Despite the expanding boundaries of authoritarian rule, more varied and more in number than ever, not to mention the growing contradictions, Mubarakʹs regime managed to offer a measure of flexibility to enable it to continue, with the least necessary recourse to blunt force.

But such an expansion may have been a blessing in disguise. Over the last years of Mubarakʹs rule, the regime lost much of its ability to control the lines between the official and the unofficial, expanding one, whilst being forced to rein in the other.

Brute force

The current regime, from the day it seized power, learned the lesson from Mubarakʹs fall of grace and the meekness of his regime which turned against him. By contrast, Abdul Fattah al-Sisi has not tried to promise a better tomorrow. The economic situation is dire, and it will remain so. Sisi doesnʹt lie; there is neither an education nor a health system to speak of in Egypt, according to him.

He doesnʹt raise the banners with slogans about human rights and democracy. The solution is ʹbrute forceʹ, which is repeated by the President again and again. The official media scramble to promote autocracy, not to cover it up. Itʹs out in the open; no-one even bothers to deny that the Intelligence agency buys and runs its own media platforms, something which used to be done behind closed doors.

Abdul Fattah al-Sisi's campaign kicks off in Cairo (photo: Reuters)
In the grey zone: the ideology of autocracy exists between what is legal and what is informal; between fear and a sense of security; between what the autocratic power says and what it actually does on the ground; between what is public and what is not, regardless of whether something is in fact common knowledge

The regime has openly kidnapped potential presidential candidates and yet they still appear on our TV screens. The regime assaulted the former head of the largest surveillance apparatus, the Administrative Control Authority, as well as a potential candidate, on a public road. Two candidates have been incarcerated and another is under house arrest, all this even before the elections have started.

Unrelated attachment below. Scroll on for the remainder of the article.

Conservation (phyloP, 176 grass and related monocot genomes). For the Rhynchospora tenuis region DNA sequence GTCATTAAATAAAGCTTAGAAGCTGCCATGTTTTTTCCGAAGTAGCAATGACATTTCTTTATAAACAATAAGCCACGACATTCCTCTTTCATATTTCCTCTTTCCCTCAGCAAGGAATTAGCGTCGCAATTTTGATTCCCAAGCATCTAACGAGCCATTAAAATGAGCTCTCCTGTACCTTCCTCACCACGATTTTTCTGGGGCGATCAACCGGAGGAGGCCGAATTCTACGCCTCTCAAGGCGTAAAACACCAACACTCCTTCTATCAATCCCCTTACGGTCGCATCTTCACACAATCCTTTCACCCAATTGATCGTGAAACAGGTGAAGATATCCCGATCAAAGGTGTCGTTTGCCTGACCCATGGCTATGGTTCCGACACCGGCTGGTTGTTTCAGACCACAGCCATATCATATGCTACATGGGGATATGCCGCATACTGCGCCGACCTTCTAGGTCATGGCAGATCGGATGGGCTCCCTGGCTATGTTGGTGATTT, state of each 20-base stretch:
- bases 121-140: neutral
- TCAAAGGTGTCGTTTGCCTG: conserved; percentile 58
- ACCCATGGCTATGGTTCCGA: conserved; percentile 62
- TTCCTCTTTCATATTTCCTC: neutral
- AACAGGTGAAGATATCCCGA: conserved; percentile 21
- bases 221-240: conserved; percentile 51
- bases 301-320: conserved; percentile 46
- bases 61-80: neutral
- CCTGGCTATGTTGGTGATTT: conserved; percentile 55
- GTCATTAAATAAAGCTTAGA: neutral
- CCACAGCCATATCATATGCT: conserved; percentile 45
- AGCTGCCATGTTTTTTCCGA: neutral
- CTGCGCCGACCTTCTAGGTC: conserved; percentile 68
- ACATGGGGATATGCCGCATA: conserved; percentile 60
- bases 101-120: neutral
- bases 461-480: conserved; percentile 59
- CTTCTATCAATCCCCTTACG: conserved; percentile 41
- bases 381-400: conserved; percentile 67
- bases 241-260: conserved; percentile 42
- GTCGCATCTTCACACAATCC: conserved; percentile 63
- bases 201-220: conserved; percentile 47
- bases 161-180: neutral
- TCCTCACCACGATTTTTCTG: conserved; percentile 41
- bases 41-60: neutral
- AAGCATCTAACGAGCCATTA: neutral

Shamelessly and unambiguously, the regime is issuing instructions to one political party after another, with the aim of ʹencouragingʹ one of its members to stand in the elections. This much is public; no-one bothers to deny or embellish the story.

An open secret

Opinion pieces appear in the press that admonish the regime for not having had enough time to stage the play. Indeed it is a play which they all acknowledge, albeit unsatisfactorily produced. Never has this been clearer, more public and more open than it is now.

The regime is not really interested in beautifying the electoral process. On the contrary, it is going out of its way to ridicule and insult it, in the most blatant way possible. The regime doesnʹt lie; it doesnʹt wish to lie. There are no grey areas of any sort; those that exist have been reduced to a hairʹs breadth.

Some people console themselves that this version of crude autocracy will necessarily be short-lived by dint of its rigidity and inflexibility, but this is not always so. Autocracy which is true to itself endures, as does autocracy that is capable of adapting. However, the limited number of tools at its disposal, which usually ends up numbering just one, repression, means that its victims are much greater in number – and the price that much higher.

Shady Lewis Botros

© 2018

Translated from the Arabic by Chris Somes-Charlton

Shady Lewis Botros is an Egyptian writer and psychologist based in London. He specialises in analysing the psychological structure of political discourse in the Arab world.

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